Blue Cross Blue Shield of Michigan appears to be on schedule to cut $300 million in overhead expenses by 2019, Crain's has learned from an internal Blue Cross document.
Since CEO Dan Loepp announced the company's three-year strategic business transformation project in November 2015, Blue Cross has reduced expenses by $106.5 million, according to a Loepp memo to staff Friday.
But uncertainty about what President-elect Donald Trump and a Republican-dominated Congress might do to alter insurance markets by repealing or changing the Affordable Care Act concerns top Blue Cross executives.
Sources told Crain's that executives briefed Loepp about the potential volatility of the Obamacare health insurance market. They are concerned that changes could be made early next year that could disrupt planned individual health insurance products for 2018 that will be due to the Michigan insurance commissioner's office in April.
Blue Cross has formed an internal workgroup to create contingency plans based on likely actions Congress could take. Executives are expected to develop various capital plan scenarios for the next four years that could include membership losses or gains, and profit margin projections for those scenarios.
For 2016, Blue Cross projects to lose $73 million in its individual business unit, according to one Blue Cross executive. Last year, Blue Cross lost $68 million in net income on its overall operations, which included the individual market.
Over the past several years, Blue Cross has been attempting to diversify its business lines — having some success by boosting revenue in Medicare Advantage managed care service line — to help subsidize its commercial individual and Medicare supplemental insurance lines, which have lost hundreds of millions of dollars in recent years.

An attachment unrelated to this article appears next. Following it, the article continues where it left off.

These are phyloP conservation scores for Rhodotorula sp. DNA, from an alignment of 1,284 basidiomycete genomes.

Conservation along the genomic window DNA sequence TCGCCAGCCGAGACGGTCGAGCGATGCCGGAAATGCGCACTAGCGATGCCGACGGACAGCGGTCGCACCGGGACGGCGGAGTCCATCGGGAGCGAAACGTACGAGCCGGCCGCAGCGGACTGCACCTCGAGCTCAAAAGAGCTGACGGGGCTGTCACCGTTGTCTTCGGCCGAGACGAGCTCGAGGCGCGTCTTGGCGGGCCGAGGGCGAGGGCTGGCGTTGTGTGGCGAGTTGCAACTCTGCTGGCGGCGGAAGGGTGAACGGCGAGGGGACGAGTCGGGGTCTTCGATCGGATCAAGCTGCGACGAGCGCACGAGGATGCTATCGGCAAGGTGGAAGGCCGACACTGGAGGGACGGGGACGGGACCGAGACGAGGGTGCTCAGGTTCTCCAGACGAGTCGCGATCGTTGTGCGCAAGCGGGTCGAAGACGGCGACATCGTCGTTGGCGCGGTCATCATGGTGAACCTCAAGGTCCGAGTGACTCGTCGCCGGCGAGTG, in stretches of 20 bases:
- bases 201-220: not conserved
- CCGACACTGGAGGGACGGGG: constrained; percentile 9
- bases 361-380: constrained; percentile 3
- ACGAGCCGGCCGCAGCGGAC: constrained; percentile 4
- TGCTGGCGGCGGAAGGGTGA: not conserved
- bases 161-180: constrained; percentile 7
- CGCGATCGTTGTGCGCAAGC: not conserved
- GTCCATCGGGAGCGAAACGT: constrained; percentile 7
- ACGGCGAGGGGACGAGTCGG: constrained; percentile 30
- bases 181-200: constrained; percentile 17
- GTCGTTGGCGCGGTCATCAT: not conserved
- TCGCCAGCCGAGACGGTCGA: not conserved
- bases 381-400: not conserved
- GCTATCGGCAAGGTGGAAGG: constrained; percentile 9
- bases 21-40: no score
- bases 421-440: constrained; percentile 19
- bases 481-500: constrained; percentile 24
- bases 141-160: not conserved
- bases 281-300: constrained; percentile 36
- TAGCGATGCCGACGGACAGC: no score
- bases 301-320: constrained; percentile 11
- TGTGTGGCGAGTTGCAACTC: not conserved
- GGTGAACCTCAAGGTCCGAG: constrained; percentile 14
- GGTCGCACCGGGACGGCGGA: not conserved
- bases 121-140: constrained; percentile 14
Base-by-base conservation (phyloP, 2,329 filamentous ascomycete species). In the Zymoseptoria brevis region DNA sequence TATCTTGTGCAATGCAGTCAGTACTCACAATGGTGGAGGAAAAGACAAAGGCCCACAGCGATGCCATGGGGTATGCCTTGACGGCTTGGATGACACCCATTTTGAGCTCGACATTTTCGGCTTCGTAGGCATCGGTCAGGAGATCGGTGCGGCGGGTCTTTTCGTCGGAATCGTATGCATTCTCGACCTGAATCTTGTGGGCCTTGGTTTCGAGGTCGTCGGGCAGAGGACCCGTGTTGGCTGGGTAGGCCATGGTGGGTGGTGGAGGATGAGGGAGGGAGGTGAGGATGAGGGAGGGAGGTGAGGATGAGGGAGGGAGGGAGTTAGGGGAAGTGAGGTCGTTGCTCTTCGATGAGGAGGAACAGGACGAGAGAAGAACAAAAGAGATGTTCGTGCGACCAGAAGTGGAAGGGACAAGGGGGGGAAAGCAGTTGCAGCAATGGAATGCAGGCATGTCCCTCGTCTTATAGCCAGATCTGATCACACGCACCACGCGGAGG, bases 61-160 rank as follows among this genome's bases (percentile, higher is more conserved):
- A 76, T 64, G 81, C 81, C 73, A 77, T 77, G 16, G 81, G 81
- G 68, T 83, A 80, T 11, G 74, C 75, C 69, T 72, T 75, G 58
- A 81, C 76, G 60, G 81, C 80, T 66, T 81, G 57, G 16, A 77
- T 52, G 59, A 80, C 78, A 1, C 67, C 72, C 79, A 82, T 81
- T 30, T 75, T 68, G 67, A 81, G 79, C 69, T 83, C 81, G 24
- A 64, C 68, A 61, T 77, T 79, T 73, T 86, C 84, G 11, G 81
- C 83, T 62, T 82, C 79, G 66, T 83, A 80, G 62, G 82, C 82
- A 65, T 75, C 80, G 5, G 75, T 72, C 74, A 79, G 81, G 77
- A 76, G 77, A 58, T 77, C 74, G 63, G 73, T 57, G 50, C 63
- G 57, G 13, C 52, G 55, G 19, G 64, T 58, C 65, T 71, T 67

Blue Cross of Michigan has averaged revenue of $9.7 billion with a three-year profit average of $162 million on all business lines from 2012 to 2014, according to a recent report by Chicago-based Fitch Ratings.
For 2017, however, Crain's has learned that employees are worried about further layoffs in the effort to reduce corporate overhead costs.
Over the past year, Blue Cross reduced staff by more than 50 employees, outsourcing some information technology and automating processes in benefits. Blue Cross and its related subsidiaries employ about 7,900 workers.
Moreover, Blue Cross has informed independent agents it will cut commissions next year to further reduce costs. While it is unclear how much agent commissions will be cut, some agents expressed displeasure with the move.
But experts believe that more individual business will come through the online Obamacare health insurance exchanges, at least for 2017, than through traditional agents.
In a previous interview, Andy Hetzel, vice president of corporate communications for Blue Cross, told Crain's that the state's largest health insurer had identified up to $180 million in savings opportunities in at least 151 areas.
In an email statement Friday, Hetzel said he wasn't familiar with Blue Cross's current financial numbers for the individual market. He said the 2016 financial audit and report will be made public in April.
"We remain very confident that we are tracking well against our business transformation goals and are on track to achieve our $300 million goal savings in 2018, which is when our effort is expected to conclude," Hetzel said.
However, Loepp's staff memo described the $106.5 million in cost savings as "SBT value captured to date." The three categories listed were administrative recurring, with savings of $104.9 million; administrative costs for SBT, $500,000; and cost avoidance of $1.1 million.
"Blue Cross on path to cut expenses by $300 million by 2019" originally appeared in Crain's Detroit Business.